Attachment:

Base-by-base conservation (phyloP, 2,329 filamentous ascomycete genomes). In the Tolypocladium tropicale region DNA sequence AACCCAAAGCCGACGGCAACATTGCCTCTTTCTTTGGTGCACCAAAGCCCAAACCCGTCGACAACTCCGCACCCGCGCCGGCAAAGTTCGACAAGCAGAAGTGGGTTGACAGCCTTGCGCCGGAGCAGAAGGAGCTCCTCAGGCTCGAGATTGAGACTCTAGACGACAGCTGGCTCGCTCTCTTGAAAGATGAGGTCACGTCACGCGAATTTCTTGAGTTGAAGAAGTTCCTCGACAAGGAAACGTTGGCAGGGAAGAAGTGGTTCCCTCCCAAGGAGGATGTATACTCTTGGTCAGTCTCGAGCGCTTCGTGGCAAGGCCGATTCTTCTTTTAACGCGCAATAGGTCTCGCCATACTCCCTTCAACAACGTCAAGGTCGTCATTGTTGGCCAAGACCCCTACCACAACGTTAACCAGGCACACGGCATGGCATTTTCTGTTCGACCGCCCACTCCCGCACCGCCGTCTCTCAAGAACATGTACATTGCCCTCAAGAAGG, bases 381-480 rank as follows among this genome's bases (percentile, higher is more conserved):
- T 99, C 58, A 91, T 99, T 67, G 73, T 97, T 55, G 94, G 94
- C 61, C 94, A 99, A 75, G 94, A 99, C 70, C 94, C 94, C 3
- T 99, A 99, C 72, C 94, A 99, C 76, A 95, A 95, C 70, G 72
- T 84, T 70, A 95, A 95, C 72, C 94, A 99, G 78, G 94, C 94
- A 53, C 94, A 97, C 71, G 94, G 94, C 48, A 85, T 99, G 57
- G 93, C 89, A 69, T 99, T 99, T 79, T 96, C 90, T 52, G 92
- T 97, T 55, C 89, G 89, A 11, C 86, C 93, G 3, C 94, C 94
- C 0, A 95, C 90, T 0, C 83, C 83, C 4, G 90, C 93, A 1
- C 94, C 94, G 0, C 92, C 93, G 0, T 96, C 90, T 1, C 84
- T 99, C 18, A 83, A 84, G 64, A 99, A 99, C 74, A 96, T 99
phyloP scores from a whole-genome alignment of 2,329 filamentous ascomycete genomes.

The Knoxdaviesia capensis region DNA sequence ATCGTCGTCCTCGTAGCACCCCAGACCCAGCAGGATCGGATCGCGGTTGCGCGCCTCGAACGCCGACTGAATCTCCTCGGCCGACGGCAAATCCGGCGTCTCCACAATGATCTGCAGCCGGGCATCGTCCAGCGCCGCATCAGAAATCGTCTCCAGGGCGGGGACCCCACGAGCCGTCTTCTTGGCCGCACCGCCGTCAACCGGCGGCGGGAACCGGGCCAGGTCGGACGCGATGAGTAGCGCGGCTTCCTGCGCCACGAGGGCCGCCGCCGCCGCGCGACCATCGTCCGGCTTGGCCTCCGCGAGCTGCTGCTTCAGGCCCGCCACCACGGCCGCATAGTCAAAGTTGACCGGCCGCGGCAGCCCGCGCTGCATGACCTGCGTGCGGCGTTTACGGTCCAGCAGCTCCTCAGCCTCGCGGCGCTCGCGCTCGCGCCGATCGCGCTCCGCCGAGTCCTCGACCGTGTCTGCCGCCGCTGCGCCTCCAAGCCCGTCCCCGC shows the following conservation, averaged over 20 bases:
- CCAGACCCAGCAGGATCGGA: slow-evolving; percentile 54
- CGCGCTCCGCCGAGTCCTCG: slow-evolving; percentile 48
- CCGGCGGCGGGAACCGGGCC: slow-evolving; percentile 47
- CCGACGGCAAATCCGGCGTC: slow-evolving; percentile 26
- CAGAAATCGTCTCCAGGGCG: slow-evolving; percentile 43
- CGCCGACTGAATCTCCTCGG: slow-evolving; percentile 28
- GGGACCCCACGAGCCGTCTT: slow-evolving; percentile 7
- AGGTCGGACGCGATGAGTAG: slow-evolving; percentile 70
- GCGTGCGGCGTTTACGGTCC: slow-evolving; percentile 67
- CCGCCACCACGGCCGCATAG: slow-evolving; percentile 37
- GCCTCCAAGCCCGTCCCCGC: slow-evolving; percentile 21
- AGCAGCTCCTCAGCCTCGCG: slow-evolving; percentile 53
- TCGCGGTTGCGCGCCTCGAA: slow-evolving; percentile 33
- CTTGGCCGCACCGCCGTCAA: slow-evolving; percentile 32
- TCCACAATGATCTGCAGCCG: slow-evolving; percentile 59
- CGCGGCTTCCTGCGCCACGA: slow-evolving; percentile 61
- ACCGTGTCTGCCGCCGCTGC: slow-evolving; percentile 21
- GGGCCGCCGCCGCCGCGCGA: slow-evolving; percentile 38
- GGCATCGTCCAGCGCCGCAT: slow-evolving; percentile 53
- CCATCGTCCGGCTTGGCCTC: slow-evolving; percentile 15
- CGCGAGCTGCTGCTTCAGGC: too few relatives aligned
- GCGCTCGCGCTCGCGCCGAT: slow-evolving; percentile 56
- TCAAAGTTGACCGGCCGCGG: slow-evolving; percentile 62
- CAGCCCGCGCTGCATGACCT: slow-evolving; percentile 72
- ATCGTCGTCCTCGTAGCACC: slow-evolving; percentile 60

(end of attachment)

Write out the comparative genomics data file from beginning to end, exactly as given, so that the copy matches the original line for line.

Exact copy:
Base-by-base conservation (phyloP, 2,329 filamentous ascomycete genomes). In the Tolypocladium tropicale region DNA sequence AACCCAAAGCCGACGGCAACATTGCCTCTTTCTTTGGTGCACCAAAGCCCAAACCCGTCGACAACTCCGCACCCGCGCCGGCAAAGTTCGACAAGCAGAAGTGGGTTGACAGCCTTGCGCCGGAGCAGAAGGAGCTCCTCAGGCTCGAGATTGAGACTCTAGACGACAGCTGGCTCGCTCTCTTGAAAGATGAGGTCACGTCACGCGAATTTCTTGAGTTGAAGAAGTTCCTCGACAAGGAAACGTTGGCAGGGAAGAAGTGGTTCCCTCCCAAGGAGGATGTATACTCTTGGTCAGTCTCGAGCGCTTCGTGGCAAGGCCGATTCTTCTTTTAACGCGCAATAGGTCTCGCCATACTCCCTTCAACAACGTCAAGGTCGTCATTGTTGGCCAAGACCCCTACCACAACGTTAACCAGGCACACGGCATGGCATTTTCTGTTCGACCGCCCACTCCCGCACCGCCGTCTCTCAAGAACATGTACATTGCCCTCAAGAAGG, bases 381-480 rank as follows among this genome's bases (percentile, higher is more conserved):
- T 99, C 58, A 91, T 99, T 67, G 73, T 97, T 55, G 94, G 94
- C 61, C 94, A 99, A 75, G 94, A 99, C 70, C 94, C 94, C 3
- T 99, A 99, C 72, C 94, A 99, C 76, A 95, A 95, C 70, G 72
- T 84, T 70, A 95, A 95, C 72, C 94, A 99, G 78, G 94, C 94
- A 53, C 94, A 97, C 71, G 94, G 94, C 48, A 85, T 99, G 57
- G 93, C 89, A 69, T 99, T 99, T 79, T 96, C 90, T 52, G 92
- T 97, T 55, C 89, G 89, A 11, C 86, C 93, G 3, C 94, C 94
- C 0, A 95, C 90, T 0, C 83, C 83, C 4, G 90, C 93, A 1
- C 94, C 94, G 0, C 92, C 93, G 0, T 96, C 90, T 1, C 84
- T 99, C 18, A 83, A 84, G 64, A 99, A 99, C 74, A 96, T 99
phyloP scores from a whole-genome alignment of 2,329 filamentous ascomycete genomes.

The Knoxdaviesia capensis region DNA sequence ATCGTCGTCCTCGTAGCACCCCAGACCCAGCAGGATCGGATCGCGGTTGCGCGCCTCGAACGCCGACTGAATCTCCTCGGCCGACGGCAAATCCGGCGTCTCCACAATGATCTGCAGCCGGGCATCGTCCAGCGCCGCATCAGAAATCGTCTCCAGGGCGGGGACCCCACGAGCCGTCTTCTTGGCCGCACCGCCGTCAACCGGCGGCGGGAACCGGGCCAGGTCGGACGCGATGAGTAGCGCGGCTTCCTGCGCCACGAGGGCCGCCGCCGCCGCGCGACCATCGTCCGGCTTGGCCTCCGCGAGCTGCTGCTTCAGGCCCGCCACCACGGCCGCATAGTCAAAGTTGACCGGCCGCGGCAGCCCGCGCTGCATGACCTGCGTGCGGCGTTTACGGTCCAGCAGCTCCTCAGCCTCGCGGCGCTCGCGCTCGCGCCGATCGCGCTCCGCCGAGTCCTCGACCGTGTCTGCCGCCGCTGCGCCTCCAAGCCCGTCCCCGC shows the following conservation, averaged over 20 bases:
- CCAGACCCAGCAGGATCGGA: slow-evolving; percentile 54
- CGCGCTCCGCCGAGTCCTCG: slow-evolving; percentile 48
- CCGGCGGCGGGAACCGGGCC: slow-evolving; percentile 47
- CCGACGGCAAATCCGGCGTC: slow-evolving; percentile 26
- CAGAAATCGTCTCCAGGGCG: slow-evolving; percentile 43
- CGCCGACTGAATCTCCTCGG: slow-evolving; percentile 28
- GGGACCCCACGAGCCGTCTT: slow-evolving; percentile 7
- AGGTCGGACGCGATGAGTAG: slow-evolving; percentile 70
- GCGTGCGGCGTTTACGGTCC: slow-evolving; percentile 67
- CCGCCACCACGGCCGCATAG: slow-evolving; percentile 37
- GCCTCCAAGCCCGTCCCCGC: slow-evolving; percentile 21
- AGCAGCTCCTCAGCCTCGCG: slow-evolving; percentile 53
- TCGCGGTTGCGCGCCTCGAA: slow-evolving; percentile 33
- CTTGGCCGCACCGCCGTCAA: slow-evolving; percentile 32
- TCCACAATGATCTGCAGCCG: slow-evolving; percentile 59
- CGCGGCTTCCTGCGCCACGA: slow-evolving; percentile 61
- ACCGTGTCTGCCGCCGCTGC: slow-evolving; percentile 21
- GGGCCGCCGCCGCCGCGCGA: slow-evolving; percentile 38
- GGCATCGTCCAGCGCCGCAT: slow-evolving; percentile 53
- CCATCGTCCGGCTTGGCCTC: slow-evolving; percentile 15
- CGCGAGCTGCTGCTTCAGGC: too few relatives aligned
- GCGCTCGCGCTCGCGCCGAT: slow-evolving; percentile 56
- TCAAAGTTGACCGGCCGCGG: slow-evolving; percentile 62
- CAGCCCGCGCTGCATGACCT: slow-evolving; percentile 72
- ATCGTCGTCCTCGTAGCACC: slow-evolving; percentile 60